Friday, 5 August 2011

HR Technology and Social Innovations

 

   I’ve had this article on Social Innovations published in Human Resource Executive as a lead into my presentation at the US’ HR Technology conference this October.

I argue that those responsible for managing and leading people in organisations, and therefore their relationships, need to focus not just on social activities, which tend to be performed within silos, eg HR, OD, Communication, Enterprise 2.0, Facilities Management etc, but on the outcomes of these activities, ie social capital. Doing this helps ensure that these activities can be identified appropriately and more effectively integrated and combined.

I present innovation as an example of one of these social outcomes, and discuss how it can be developed in an integrated way. You can read more about this in the article which is available online here.

 

My presentation at the HR Technology conference, ‘HR 2.0—What It Means to You’ will focus on how HR can create social outcomes in innovation and other areas. You can find out more about this conference, including a discount code, here.

 

Cross-posted at Social Advantage.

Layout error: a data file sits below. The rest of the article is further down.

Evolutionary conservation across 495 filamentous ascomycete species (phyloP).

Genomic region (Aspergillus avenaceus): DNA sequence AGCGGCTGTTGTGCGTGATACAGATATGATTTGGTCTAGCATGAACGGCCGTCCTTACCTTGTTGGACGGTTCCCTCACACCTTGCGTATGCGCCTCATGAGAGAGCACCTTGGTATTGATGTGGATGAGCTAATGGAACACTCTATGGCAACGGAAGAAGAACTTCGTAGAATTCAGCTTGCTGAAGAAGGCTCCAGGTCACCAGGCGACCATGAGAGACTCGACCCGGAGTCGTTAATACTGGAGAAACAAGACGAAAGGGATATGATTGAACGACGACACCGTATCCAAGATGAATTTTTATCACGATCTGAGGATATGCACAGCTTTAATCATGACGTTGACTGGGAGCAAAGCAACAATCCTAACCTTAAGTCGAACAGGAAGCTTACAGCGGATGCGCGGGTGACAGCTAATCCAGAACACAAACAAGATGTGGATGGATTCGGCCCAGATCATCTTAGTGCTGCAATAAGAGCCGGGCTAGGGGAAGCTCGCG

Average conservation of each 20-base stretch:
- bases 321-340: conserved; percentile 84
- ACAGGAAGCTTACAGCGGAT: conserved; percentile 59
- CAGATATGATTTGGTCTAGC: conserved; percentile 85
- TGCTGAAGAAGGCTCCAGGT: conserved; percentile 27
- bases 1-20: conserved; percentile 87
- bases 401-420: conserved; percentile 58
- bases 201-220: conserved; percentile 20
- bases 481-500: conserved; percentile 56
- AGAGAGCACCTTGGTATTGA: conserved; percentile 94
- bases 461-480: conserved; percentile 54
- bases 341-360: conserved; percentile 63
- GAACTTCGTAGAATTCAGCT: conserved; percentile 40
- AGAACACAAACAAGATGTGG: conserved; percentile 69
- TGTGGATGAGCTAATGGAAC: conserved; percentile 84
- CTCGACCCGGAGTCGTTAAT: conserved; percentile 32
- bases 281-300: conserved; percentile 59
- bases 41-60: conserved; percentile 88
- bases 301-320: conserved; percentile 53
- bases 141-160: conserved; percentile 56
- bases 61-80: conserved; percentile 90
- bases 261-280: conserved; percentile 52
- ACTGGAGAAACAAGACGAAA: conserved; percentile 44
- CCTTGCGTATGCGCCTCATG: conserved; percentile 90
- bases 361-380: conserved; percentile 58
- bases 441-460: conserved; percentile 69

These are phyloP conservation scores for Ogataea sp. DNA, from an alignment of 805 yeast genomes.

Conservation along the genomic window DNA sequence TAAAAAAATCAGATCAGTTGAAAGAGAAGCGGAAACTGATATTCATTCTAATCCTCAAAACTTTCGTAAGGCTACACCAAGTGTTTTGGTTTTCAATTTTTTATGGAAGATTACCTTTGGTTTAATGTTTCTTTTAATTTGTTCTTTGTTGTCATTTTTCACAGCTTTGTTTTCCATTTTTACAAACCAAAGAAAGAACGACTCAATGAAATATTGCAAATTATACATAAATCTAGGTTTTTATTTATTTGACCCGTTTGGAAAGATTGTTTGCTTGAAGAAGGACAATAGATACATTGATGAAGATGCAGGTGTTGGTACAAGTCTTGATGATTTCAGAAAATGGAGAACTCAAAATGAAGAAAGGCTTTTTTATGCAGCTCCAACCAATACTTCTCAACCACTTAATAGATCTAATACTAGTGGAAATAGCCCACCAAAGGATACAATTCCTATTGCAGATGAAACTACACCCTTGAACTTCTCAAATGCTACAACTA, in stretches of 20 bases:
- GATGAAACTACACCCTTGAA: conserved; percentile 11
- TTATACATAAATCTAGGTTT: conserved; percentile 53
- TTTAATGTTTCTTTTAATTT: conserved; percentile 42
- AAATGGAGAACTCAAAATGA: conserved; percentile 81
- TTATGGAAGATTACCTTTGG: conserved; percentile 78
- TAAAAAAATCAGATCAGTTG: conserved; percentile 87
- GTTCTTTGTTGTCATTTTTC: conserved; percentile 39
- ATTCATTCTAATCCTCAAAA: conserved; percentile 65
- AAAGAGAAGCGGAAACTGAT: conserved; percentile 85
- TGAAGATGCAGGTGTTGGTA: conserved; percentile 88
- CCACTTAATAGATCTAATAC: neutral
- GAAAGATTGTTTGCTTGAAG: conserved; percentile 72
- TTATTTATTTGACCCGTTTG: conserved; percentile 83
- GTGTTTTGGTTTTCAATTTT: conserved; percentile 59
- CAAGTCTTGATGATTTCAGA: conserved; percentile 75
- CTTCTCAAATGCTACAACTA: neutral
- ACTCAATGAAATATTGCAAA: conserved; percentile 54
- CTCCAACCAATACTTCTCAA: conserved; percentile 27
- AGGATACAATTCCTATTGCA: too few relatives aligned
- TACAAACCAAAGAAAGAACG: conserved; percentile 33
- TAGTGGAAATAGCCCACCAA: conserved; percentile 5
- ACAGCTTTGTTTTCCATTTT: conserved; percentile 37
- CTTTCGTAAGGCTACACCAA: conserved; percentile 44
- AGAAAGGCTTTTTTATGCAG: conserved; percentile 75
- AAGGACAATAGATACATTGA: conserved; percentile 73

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2 comments:

  1. Jon,

    I shared the artikle with my colleague and he was curious as how does reducing pay differentials and introducing pay transparency make it easier for employees to connect and share ideas with each other?

    Saqib

    ReplyDelete
  2. Hi Saqib,

    If there are big pay differentials in an organisation it's going to make people feel less equal. Inequalities and other differences have a big impact on peoples' propensity to collaborate. So by paying people significantly differently amounts, you make it less likely that 1, the lowest paid is going to take a risk talking to the more highly paid, and 2. the highest paid is going to feel that they need to speak with the lower paid.

    Collaboration is impacted even more by unfairness. So even if pay differentials aren't excessively large they may be perceived as such, and if this is deemed unfair, it's going to have an even bigger impact on propensity to collaborate.

    Lowering differentials and communicating these by being open about what people are paid sends a clear signal that while some people are more important than others, everyone is important. And that the organisation is prepared to stand behind its decision to pay some people more than others. It should therefore reduce perceptions of difference and unfairness and lead to greater collaboration.

    Make sense?

    ReplyDelete

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